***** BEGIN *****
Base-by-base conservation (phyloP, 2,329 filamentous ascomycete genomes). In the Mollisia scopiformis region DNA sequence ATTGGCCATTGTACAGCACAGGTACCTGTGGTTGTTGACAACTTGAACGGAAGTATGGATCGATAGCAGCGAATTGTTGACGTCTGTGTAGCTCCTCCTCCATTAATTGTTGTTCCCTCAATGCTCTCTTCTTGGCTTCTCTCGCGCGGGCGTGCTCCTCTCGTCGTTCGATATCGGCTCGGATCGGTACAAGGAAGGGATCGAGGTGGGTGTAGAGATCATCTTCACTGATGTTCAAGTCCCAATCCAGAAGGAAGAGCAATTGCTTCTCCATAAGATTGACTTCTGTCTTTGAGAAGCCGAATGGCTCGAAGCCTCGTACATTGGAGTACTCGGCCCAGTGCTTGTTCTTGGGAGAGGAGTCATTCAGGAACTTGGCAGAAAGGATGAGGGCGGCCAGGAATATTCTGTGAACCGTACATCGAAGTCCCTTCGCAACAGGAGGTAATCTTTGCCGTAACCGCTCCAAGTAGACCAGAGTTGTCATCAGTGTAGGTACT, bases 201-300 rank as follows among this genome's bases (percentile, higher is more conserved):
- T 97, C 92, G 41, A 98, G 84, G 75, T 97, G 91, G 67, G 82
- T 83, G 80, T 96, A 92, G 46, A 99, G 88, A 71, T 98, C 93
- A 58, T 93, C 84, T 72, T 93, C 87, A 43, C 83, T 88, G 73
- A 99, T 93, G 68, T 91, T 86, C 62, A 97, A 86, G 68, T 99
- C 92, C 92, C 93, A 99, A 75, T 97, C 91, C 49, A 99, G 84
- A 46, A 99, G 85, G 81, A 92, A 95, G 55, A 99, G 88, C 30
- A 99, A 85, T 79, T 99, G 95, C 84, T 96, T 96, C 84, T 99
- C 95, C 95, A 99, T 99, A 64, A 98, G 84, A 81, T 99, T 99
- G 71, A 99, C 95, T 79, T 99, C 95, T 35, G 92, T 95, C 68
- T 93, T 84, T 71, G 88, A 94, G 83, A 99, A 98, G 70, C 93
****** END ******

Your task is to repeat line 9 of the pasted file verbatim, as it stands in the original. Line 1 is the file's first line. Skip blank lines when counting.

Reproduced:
- C 95, C 95, A 99, T 99, A 64, A 98, G 84, A 81, T 99, T 99